ITALY and Belgium saw their debt costs rocket to new records in bond auctions yesterday in an ominous precursor to Rome’s much larger long-dated debt sale this morning.
Despite an early market rally due to reports of a bailout plan for Italy, Rome was forced to pay over 7.3 per cent plus inflation to borrow just €567m (£487m) yesterday, a drop in the ocean compared to its €8bn debt auction set for this morning.
If Rome sees similarly muted demand this morning, the European Central Bank (ECB) will almost certainly have to ramp up its bond purchases, which came to €8.58bn last week.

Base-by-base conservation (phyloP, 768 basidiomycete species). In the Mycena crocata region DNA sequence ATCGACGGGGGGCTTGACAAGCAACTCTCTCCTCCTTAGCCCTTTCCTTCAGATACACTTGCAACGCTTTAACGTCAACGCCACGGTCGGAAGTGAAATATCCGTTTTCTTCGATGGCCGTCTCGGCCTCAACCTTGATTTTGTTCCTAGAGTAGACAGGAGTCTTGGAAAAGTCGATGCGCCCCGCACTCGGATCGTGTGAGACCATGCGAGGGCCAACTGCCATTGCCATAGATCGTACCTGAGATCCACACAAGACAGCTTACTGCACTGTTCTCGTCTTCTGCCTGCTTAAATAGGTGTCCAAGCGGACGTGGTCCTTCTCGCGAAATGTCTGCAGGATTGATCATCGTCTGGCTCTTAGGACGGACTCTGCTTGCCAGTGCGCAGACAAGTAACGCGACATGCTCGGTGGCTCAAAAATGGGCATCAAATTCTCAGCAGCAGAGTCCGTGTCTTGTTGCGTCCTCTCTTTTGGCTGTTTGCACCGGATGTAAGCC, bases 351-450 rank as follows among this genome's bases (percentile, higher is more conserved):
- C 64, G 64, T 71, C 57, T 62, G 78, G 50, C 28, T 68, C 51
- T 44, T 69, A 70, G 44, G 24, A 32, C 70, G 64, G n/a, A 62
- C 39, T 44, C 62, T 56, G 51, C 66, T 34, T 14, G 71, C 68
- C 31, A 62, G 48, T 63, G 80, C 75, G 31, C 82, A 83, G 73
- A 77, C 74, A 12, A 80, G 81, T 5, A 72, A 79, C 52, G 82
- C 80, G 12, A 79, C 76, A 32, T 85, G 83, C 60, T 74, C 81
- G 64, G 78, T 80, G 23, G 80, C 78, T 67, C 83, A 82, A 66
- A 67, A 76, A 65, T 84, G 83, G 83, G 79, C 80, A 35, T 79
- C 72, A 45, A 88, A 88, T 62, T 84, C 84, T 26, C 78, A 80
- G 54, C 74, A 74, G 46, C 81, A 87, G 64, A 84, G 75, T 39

The ECB now holds more than €203bn of mostly junk sovereign bonds, having stepped up its purchases in recent weeks in response to rising yields for Europe’s biggest seller of debt, Italy, which is widely regarded as “too big to bail”.
Belgium saw a reasonable level demand for its €2bn sale but paid an average yield of 5.7 per cent, significantly above the 4.4 per cent it was forced to stump up at the last equivalent auction less than a month ago.
Market hopes that Europe’s elites could be putting together yet another bailout package or preparing to unleash the ECB’s full firepower were dashed later in the day by German finance minister Wolfgang Schäuble, who talked down the idea of using the ECB as a lender of last resort and again rejected the idea of issuing joint “euro bonds”.